(Yui) my favourite books

Among the books that Dad and Mom and friends gave me, I’ve loved these from when I was still three months old.



When I was younger, I would kick my legs in excitement whenever Mom or Dad reads these to me. But now that I can smile and laugh and giggle when I really want to, I look like this. 🙂


And this.



Oh the places you’ll go

On your first day at daycare Moirraine anak, we wish you best on your journey. Rise up and shine! The Good Lord bless you.


books for 2013

Welcomed 2012 with these books by my bedside. And so for the rest of the year, the books I was inclined on reading were leaning on fiction and fantasy (Games of Thrones, yeah!!!), with most of them being books intentionally made for children.

This year, I’m still reading books for children – but that of very young ones ie babies! Teehee. Will try to post about Moirraine’s books which to date, already numbers 17. And oh, Moirraine is still 4 months, yes.

As for my own selection, aside from the “What to Expect the First Year”, these books are also by my bedside.



All the serious stuff is offset by the baby books. And this (!!), which both baby and Mom loves.


Oh how attentive baby is when I read to her a story from this book! And the Mom finds it ver~y interesting. I bought only the first volume albeit I’d probably hit the bookstore soon for the other volumes.

And this one’s by the bedside as well. I’ve just enrolled in a class yesterday. Goodluck to me!


Holes by Louis Sachar

This book was lent to me by the same colleague who lent me The Boy in Striped Pyjamas.


Finished this one even faster than the first one lent to me. There’s good reason why this book’s a Newbery Medal awardee. And yes, this is again a book written for kids. Unlike the other two children’s book I’ve recently read however, this Holes book I’m definitely gonna share with my baby.

A very nice read.

Goodreads stars: 5 of 5

A Monster Calls by Patrick Ness

Both a Carnegie Medal and Kate Greenaway Medal awardee, this book is an absolute page-turner. For me, it doesn’t have a very striking intro nor does it have an ending that would leave you staring into space for hours. I even think that at some point it was anti-climactic because I can somehow guess already what “the truth” was that Conor was hiding.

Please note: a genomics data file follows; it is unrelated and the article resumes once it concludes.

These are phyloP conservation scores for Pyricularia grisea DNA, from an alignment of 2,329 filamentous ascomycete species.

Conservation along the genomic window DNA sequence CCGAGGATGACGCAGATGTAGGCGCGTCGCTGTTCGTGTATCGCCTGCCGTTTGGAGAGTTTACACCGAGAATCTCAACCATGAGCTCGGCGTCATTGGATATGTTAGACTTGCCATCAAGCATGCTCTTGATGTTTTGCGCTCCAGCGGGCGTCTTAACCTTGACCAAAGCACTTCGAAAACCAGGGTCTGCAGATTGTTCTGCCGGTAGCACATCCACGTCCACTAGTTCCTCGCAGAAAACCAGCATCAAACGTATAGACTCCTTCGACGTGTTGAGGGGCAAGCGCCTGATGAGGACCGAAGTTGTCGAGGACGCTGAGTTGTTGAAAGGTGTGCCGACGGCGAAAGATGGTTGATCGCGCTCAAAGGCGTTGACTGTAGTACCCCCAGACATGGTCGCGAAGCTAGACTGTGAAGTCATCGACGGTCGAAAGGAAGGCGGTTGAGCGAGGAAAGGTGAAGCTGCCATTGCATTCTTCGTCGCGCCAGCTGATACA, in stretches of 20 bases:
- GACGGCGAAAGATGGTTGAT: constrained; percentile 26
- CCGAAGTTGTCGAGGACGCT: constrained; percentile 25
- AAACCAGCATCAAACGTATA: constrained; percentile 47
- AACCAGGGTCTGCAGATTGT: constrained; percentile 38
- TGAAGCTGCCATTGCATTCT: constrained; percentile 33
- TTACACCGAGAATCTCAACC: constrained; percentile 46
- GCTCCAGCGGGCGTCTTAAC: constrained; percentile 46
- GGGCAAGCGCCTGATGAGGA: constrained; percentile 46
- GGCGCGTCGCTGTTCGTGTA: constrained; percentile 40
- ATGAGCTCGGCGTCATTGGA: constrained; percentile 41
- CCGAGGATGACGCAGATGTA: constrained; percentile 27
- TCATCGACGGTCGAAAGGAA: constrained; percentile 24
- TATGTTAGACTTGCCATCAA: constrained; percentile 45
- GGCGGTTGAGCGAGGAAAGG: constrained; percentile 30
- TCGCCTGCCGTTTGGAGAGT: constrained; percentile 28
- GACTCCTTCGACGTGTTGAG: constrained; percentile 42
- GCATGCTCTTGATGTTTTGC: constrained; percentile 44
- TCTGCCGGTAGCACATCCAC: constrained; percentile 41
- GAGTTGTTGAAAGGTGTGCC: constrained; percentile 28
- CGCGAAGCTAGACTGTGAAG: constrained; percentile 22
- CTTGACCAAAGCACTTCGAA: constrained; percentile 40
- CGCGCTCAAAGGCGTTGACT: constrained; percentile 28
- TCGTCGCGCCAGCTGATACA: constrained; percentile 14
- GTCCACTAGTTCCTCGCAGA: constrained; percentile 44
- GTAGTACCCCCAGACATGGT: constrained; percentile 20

But it’s a page-turner alright, even for me who reads really slow. Further proof on how good a page-turner it was – been having late nights at the office recently; going home at past 10pm or so and yet I was able to finish the book in 5 days!

And even when the ending was a bit expected, it was still a tearjerker.

Oh, did I mention this was a children’s book? ~sheepish grin~


And so that no one in the office would know I’m reading a children’s book, I asked the Kinukuniya staff to have it wrapped.


At one point, I doubted that it should be for children. But after having had finished the book, yes, indeed it is for children. Probably ’round the ages 9 to 14 years old.

And I met Green Man again! This is the first time though that I encountered him as scary-looking. In the other books where I’ve encountered him, my image of him is endearing and lovely-looking. At the end of this book though, I still found him endearing even when he was terrible-looking.

My Goodreads rate: 4 stars out of 5.

Finished the book this evening just when the books we ordered from Amazon arrived. This one’s up next!


The Boy in the Striped Pyjama by John Boyne


There are books that will have you hooked since first page. Books that are absolute page-turners. And books with endings so unexpected and so heartbreaking you’re left staring at the wall for hours or you’re left with a “bleeding heart” even days after reading it.

This book is in that last category. It had an ending that caught me by surprise and had me staring at the wall before I fell asleep (thankfully I was able to fall asleep) and had me walking around with a broken heart the following day. “A taste of your own medicine” is what reminds me of the ending. Only, the medicine is way too bitter and strong and mind/life altering.